new super mario bros
The Cane and Rinse podcast Vol. 3

The New Super Mario Bros. series – Cane and Rinse No.129

“This way!”

Concluding our (first) Super Mario marathon, Leon, Darren Gargette and James attempt to resolve the quandary that is the (not so) New Super Mario Bros. series. From 2006 DS debut to 2013’s premium Luigi-themed dlc, we attempt to decipher whether the NSMB games are worthy heirs to the 2D Mario Mushroom Kingdom throne or simply tired rehashes of an aged formula.


 
Music used in this issue:

1: Mushroom Waltz from New Super Mario Bros. by Asuka Ota, Hajime Wakai and Koji Kondo
2: Swimming (Baby Yoshi Singing) from New Super Mario Bros. U by Koji Kondo, arrangement by Shiho Fujii and Mahito Yokota

Cane and Rinse 129 was edited by Darren Gargette

Do you have an opinion about this particular game or maybe about our podcast in general? Then why not venture into our forum and leave us your feedback. Whilst there you can also interact with our ever-growing and friendly community, discuss past, present and future video games (and lots of other stuff too!) and perhaps even arrange some games with like-minded individuals. Sound good? Come and say hello at The Official Cane and Rinse Forum.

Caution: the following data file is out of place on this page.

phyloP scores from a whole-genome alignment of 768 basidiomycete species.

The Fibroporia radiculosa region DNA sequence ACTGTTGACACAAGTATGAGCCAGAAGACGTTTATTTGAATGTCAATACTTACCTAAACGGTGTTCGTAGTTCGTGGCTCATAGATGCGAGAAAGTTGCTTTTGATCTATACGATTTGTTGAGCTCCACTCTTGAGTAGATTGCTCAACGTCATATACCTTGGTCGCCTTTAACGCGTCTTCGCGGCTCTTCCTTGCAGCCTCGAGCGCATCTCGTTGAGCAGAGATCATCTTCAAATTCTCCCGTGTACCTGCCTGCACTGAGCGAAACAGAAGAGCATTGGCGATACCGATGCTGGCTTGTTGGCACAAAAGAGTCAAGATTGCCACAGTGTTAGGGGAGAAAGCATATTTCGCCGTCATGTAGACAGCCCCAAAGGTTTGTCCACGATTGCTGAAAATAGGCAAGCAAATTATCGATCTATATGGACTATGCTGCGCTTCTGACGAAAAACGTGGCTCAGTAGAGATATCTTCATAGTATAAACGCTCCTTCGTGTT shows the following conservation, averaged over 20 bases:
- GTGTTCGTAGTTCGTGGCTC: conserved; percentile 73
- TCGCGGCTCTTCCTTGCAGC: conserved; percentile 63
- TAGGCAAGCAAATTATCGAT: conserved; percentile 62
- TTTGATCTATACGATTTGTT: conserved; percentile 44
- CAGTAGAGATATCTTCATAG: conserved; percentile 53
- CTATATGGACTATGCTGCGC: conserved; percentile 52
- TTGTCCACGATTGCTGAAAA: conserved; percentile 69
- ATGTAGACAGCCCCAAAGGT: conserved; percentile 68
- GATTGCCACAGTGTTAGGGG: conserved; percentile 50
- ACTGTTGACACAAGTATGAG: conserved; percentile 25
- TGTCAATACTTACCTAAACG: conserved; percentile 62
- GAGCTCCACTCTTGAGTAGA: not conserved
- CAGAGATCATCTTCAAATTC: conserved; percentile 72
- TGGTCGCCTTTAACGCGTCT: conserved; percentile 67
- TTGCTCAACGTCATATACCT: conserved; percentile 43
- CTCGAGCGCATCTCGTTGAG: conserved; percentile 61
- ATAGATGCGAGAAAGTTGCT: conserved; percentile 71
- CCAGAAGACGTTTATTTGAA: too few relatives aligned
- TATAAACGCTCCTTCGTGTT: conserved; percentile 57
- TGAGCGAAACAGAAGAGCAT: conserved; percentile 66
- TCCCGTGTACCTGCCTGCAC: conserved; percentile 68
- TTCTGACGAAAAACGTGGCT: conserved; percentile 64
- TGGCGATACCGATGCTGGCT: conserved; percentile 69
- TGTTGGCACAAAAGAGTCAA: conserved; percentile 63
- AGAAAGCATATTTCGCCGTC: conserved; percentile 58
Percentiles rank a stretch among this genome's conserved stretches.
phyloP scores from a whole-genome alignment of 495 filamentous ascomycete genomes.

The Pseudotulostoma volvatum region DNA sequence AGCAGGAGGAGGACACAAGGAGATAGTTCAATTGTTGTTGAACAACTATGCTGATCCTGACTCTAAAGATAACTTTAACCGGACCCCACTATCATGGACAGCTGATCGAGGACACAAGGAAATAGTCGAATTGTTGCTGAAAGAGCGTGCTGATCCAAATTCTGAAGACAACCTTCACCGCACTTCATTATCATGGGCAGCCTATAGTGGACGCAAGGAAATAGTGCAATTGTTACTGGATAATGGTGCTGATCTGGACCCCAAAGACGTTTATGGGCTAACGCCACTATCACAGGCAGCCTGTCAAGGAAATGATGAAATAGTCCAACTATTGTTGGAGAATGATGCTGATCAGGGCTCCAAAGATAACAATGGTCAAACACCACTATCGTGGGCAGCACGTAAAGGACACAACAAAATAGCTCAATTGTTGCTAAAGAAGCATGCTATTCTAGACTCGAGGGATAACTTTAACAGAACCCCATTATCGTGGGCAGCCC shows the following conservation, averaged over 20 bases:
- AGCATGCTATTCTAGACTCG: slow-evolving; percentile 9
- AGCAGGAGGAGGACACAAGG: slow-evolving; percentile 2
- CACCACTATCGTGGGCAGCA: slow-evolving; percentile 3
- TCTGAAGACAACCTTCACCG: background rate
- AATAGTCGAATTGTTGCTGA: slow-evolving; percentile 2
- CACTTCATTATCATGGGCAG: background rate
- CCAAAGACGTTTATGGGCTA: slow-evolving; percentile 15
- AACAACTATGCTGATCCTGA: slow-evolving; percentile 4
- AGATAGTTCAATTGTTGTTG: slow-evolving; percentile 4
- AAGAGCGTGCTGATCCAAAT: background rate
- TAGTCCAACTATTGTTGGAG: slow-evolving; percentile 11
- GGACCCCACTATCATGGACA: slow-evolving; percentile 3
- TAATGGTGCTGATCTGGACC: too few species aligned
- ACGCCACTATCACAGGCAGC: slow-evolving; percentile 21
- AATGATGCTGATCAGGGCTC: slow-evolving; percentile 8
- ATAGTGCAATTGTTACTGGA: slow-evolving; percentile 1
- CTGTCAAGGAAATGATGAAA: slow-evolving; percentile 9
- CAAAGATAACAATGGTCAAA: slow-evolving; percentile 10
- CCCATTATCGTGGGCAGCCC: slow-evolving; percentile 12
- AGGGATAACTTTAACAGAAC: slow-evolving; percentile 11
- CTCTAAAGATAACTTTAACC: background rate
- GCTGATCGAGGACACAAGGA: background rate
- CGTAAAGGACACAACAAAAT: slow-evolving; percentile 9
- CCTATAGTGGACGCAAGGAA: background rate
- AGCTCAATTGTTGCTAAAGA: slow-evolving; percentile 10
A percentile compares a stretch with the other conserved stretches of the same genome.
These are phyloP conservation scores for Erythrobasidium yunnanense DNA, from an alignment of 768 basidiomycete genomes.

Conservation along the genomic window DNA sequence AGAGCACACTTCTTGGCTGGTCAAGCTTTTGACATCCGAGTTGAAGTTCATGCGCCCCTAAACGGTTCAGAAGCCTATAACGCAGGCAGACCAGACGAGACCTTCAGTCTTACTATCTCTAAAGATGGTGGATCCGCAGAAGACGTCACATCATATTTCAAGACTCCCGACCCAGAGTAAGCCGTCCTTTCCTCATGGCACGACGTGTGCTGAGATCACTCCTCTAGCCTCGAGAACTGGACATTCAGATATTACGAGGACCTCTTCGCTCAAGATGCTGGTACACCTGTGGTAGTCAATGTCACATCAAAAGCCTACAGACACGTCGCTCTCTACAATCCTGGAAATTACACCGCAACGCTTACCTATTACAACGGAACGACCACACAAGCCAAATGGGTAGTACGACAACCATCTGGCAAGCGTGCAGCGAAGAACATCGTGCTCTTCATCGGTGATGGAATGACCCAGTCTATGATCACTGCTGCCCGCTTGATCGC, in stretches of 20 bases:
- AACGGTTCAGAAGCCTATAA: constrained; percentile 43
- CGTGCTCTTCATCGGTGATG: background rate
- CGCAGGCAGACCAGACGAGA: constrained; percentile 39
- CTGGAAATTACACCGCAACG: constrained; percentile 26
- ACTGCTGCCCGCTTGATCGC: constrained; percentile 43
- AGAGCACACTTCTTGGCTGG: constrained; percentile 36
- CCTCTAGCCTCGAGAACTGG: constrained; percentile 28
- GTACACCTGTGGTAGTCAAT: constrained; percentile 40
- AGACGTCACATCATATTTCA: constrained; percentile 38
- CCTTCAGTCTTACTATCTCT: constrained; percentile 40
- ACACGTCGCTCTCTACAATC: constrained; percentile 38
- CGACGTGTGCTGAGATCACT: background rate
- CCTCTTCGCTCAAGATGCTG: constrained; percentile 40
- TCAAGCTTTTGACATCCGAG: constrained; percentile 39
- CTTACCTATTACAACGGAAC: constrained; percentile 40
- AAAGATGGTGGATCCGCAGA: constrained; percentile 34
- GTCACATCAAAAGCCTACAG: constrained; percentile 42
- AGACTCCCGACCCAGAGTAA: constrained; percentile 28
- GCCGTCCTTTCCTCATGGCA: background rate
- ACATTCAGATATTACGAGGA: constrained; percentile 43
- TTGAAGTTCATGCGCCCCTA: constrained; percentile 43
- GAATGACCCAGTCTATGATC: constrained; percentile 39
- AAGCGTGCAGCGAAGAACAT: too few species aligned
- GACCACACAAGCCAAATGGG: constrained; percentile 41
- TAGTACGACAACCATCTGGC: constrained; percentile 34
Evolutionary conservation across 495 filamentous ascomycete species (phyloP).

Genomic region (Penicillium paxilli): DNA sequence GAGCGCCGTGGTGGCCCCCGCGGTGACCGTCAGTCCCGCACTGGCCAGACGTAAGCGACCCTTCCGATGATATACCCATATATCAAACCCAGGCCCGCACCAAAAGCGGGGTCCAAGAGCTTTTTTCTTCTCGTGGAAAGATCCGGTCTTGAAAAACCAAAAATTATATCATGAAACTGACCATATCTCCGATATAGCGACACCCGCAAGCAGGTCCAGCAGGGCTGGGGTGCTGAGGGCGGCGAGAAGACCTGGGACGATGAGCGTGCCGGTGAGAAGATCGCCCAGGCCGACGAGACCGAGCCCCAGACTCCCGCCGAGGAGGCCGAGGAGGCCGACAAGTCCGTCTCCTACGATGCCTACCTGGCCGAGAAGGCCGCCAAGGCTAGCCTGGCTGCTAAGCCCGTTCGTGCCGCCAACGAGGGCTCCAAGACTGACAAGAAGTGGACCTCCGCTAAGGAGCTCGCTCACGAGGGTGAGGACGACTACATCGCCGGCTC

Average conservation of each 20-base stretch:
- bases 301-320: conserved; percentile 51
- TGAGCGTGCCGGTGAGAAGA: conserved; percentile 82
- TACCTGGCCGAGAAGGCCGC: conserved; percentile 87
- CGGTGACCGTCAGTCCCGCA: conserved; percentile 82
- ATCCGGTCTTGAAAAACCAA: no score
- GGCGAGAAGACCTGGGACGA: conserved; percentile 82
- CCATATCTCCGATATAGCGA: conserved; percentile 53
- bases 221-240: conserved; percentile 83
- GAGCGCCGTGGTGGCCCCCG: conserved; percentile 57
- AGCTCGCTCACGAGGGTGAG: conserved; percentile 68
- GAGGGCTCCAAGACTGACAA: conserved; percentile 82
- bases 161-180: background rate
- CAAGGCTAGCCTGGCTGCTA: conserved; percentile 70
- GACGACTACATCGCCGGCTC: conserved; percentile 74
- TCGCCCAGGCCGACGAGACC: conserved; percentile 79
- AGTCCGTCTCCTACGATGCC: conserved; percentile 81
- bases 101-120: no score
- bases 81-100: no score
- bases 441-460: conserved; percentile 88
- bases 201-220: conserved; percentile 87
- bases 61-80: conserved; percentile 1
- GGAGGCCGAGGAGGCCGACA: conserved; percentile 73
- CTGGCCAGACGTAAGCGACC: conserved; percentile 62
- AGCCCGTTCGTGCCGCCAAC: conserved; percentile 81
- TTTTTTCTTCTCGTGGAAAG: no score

Darren Gargette tucks into some New Super Mario Bros. for DS (as emulated here on PC), while musing on the pros and cons of this spin-off series:

One Comment

  1. What gets in the way of greatness for the NSMB games are indeed the somewhat bland graphical style and music and the constant recycling of assets and level themes (with U they at least tried to enhance these in a number of ways). But New Super Mario Bros. Wii and New Super Mario Bros. U are masterclasses in 2D platforming level design. They’re meticulous in that aspect and NSMB Wii quietly started a trend in which almost every stage in a one 2D platform game contains a wholly unique challenge (see Donkey Kong Country returns and Rayman Legends). The DS and 3DS game are unfortunately not up to that standard and I hated the ‘million coins’ gimmickry of the 3DS game and never even bothered with it (also because it marked the 3rd game in this series that used the exact same level assets).

    The superplay videos you can unlock in New Super Mario Bros. Wii also highlight just how fantastic that game’s level design is. The sky stage has some of the most memorable levels for me, from the bullet hell tower, to the castle with tiny safe spots among the huge moving spiky pillars.

    I am also of the conviction that in multiplayer these games are best enjoyed if you’re not too serious about making actual progress (though multiplayer provides some exploits that make the game – and the collection of the big coins – easier), unless you’re all really coordinated. I played NSMB Wii with a friend from the U.S. once, when he came over to visit me and we had this rare, strange chemistry where we, without uttering many words, found ourselves on the same wave length and breezed through levels together, boosting each other’s jumps etc.

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